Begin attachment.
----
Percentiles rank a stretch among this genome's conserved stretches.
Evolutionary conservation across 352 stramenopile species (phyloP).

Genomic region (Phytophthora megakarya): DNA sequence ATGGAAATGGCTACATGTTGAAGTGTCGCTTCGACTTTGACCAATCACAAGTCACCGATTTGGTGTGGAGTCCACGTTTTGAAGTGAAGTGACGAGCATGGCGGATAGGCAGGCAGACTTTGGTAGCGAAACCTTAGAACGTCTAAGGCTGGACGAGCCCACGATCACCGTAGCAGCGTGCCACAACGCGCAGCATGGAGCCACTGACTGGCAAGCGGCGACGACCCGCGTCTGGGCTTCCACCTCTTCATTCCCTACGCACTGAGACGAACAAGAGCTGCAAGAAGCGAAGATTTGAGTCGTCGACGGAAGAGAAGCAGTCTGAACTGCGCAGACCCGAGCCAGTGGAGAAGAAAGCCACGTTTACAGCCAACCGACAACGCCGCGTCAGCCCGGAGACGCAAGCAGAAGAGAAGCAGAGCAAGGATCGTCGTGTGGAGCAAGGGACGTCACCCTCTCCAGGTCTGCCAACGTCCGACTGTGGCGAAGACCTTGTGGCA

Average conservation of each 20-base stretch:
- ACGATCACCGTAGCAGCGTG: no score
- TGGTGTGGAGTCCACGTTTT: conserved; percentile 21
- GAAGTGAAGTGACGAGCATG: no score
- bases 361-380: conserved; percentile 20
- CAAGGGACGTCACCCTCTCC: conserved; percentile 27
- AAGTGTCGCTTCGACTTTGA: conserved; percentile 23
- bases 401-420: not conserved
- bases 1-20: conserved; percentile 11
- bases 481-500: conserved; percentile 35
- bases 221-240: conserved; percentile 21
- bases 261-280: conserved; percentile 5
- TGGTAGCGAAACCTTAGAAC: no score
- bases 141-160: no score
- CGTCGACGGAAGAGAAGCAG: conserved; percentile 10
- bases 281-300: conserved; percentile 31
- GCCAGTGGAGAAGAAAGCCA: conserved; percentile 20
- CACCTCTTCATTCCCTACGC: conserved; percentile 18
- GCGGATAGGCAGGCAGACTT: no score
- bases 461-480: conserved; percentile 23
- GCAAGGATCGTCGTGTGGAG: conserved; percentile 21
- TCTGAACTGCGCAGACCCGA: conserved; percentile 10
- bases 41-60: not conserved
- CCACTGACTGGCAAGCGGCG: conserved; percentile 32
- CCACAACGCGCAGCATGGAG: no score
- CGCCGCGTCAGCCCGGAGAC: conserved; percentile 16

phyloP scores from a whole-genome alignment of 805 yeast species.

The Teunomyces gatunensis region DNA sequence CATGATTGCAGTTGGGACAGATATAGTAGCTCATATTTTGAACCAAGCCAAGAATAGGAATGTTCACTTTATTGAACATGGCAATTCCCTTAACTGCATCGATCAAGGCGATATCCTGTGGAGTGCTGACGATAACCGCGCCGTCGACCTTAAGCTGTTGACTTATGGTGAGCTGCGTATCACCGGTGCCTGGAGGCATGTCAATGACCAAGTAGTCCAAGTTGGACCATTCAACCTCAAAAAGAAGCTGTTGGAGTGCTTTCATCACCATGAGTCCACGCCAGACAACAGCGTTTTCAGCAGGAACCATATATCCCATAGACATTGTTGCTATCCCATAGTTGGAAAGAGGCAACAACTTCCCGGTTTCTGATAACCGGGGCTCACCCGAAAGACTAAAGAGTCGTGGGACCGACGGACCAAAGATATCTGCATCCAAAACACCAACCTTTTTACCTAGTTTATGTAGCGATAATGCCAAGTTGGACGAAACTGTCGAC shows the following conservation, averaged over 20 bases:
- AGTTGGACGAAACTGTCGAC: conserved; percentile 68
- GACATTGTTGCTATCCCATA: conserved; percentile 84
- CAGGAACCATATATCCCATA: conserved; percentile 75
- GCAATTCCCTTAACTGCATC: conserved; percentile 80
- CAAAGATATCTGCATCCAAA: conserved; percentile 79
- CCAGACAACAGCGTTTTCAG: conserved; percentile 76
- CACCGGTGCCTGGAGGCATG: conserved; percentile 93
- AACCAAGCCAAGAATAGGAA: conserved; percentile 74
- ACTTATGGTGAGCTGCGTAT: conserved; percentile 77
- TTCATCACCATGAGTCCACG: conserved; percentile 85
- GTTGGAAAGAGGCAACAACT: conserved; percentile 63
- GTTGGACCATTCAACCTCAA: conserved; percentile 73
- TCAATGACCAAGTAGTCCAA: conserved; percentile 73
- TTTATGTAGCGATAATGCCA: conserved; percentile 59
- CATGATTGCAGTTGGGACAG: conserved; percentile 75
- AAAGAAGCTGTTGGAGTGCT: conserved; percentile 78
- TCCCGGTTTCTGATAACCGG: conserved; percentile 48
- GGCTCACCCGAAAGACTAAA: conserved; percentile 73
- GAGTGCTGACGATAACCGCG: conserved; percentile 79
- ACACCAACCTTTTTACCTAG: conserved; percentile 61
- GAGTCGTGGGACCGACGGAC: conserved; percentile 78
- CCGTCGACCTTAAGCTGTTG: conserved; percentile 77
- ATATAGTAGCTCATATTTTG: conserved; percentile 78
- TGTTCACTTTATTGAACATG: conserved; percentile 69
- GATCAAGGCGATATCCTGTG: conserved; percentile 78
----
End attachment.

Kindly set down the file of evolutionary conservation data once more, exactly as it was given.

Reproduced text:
Percentiles rank a stretch among this genome's conserved stretches.
Evolutionary conservation across 352 stramenopile species (phyloP).

Genomic region (Phytophthora megakarya): DNA sequence ATGGAAATGGCTACATGTTGAAGTGTCGCTTCGACTTTGACCAATCACAAGTCACCGATTTGGTGTGGAGTCCACGTTTTGAAGTGAAGTGACGAGCATGGCGGATAGGCAGGCAGACTTTGGTAGCGAAACCTTAGAACGTCTAAGGCTGGACGAGCCCACGATCACCGTAGCAGCGTGCCACAACGCGCAGCATGGAGCCACTGACTGGCAAGCGGCGACGACCCGCGTCTGGGCTTCCACCTCTTCATTCCCTACGCACTGAGACGAACAAGAGCTGCAAGAAGCGAAGATTTGAGTCGTCGACGGAAGAGAAGCAGTCTGAACTGCGCAGACCCGAGCCAGTGGAGAAGAAAGCCACGTTTACAGCCAACCGACAACGCCGCGTCAGCCCGGAGACGCAAGCAGAAGAGAAGCAGAGCAAGGATCGTCGTGTGGAGCAAGGGACGTCACCCTCTCCAGGTCTGCCAACGTCCGACTGTGGCGAAGACCTTGTGGCA

Average conservation of each 20-base stretch:
- ACGATCACCGTAGCAGCGTG: no score
- TGGTGTGGAGTCCACGTTTT: conserved; percentile 21
- GAAGTGAAGTGACGAGCATG: no score
- bases 361-380: conserved; percentile 20
- CAAGGGACGTCACCCTCTCC: conserved; percentile 27
- AAGTGTCGCTTCGACTTTGA: conserved; percentile 23
- bases 401-420: not conserved
- bases 1-20: conserved; percentile 11
- bases 481-500: conserved; percentile 35
- bases 221-240: conserved; percentile 21
- bases 261-280: conserved; percentile 5
- TGGTAGCGAAACCTTAGAAC: no score
- bases 141-160: no score
- CGTCGACGGAAGAGAAGCAG: conserved; percentile 10
- bases 281-300: conserved; percentile 31
- GCCAGTGGAGAAGAAAGCCA: conserved; percentile 20
- CACCTCTTCATTCCCTACGC: conserved; percentile 18
- GCGGATAGGCAGGCAGACTT: no score
- bases 461-480: conserved; percentile 23
- GCAAGGATCGTCGTGTGGAG: conserved; percentile 21
- TCTGAACTGCGCAGACCCGA: conserved; percentile 10
- bases 41-60: not conserved
- CCACTGACTGGCAAGCGGCG: conserved; percentile 32
- CCACAACGCGCAGCATGGAG: no score
- CGCCGCGTCAGCCCGGAGAC: conserved; percentile 16

phyloP scores from a whole-genome alignment of 805 yeast species.

The Teunomyces gatunensis region DNA sequence CATGATTGCAGTTGGGACAGATATAGTAGCTCATATTTTGAACCAAGCCAAGAATAGGAATGTTCACTTTATTGAACATGGCAATTCCCTTAACTGCATCGATCAAGGCGATATCCTGTGGAGTGCTGACGATAACCGCGCCGTCGACCTTAAGCTGTTGACTTATGGTGAGCTGCGTATCACCGGTGCCTGGAGGCATGTCAATGACCAAGTAGTCCAAGTTGGACCATTCAACCTCAAAAAGAAGCTGTTGGAGTGCTTTCATCACCATGAGTCCACGCCAGACAACAGCGTTTTCAGCAGGAACCATATATCCCATAGACATTGTTGCTATCCCATAGTTGGAAAGAGGCAACAACTTCCCGGTTTCTGATAACCGGGGCTCACCCGAAAGACTAAAGAGTCGTGGGACCGACGGACCAAAGATATCTGCATCCAAAACACCAACCTTTTTACCTAGTTTATGTAGCGATAATGCCAAGTTGGACGAAACTGTCGAC shows the following conservation, averaged over 20 bases:
- AGTTGGACGAAACTGTCGAC: conserved; percentile 68
- GACATTGTTGCTATCCCATA: conserved; percentile 84
- CAGGAACCATATATCCCATA: conserved; percentile 75
- GCAATTCCCTTAACTGCATC: conserved; percentile 80
- CAAAGATATCTGCATCCAAA: conserved; percentile 79
- CCAGACAACAGCGTTTTCAG: conserved; percentile 76
- CACCGGTGCCTGGAGGCATG: conserved; percentile 93
- AACCAAGCCAAGAATAGGAA: conserved; percentile 74
- ACTTATGGTGAGCTGCGTAT: conserved; percentile 77
- TTCATCACCATGAGTCCACG: conserved; percentile 85
- GTTGGAAAGAGGCAACAACT: conserved; percentile 63
- GTTGGACCATTCAACCTCAA: conserved; percentile 73
- TCAATGACCAAGTAGTCCAA: conserved; percentile 73
- TTTATGTAGCGATAATGCCA: conserved; percentile 59
- CATGATTGCAGTTGGGACAG: conserved; percentile 75
- AAAGAAGCTGTTGGAGTGCT: conserved; percentile 78
- TCCCGGTTTCTGATAACCGG: conserved; percentile 48
- GGCTCACCCGAAAGACTAAA: conserved; percentile 73
- GAGTGCTGACGATAACCGCG: conserved; percentile 79
- ACACCAACCTTTTTACCTAG: conserved; percentile 61
- GAGTCGTGGGACCGACGGAC: conserved; percentile 78
- CCGTCGACCTTAAGCTGTTG: conserved; percentile 77
- ATATAGTAGCTCATATTTTG: conserved; percentile 78
- TGTTCACTTTATTGAACATG: conserved; percentile 69
- GATCAAGGCGATATCCTGTG: conserved; percentile 78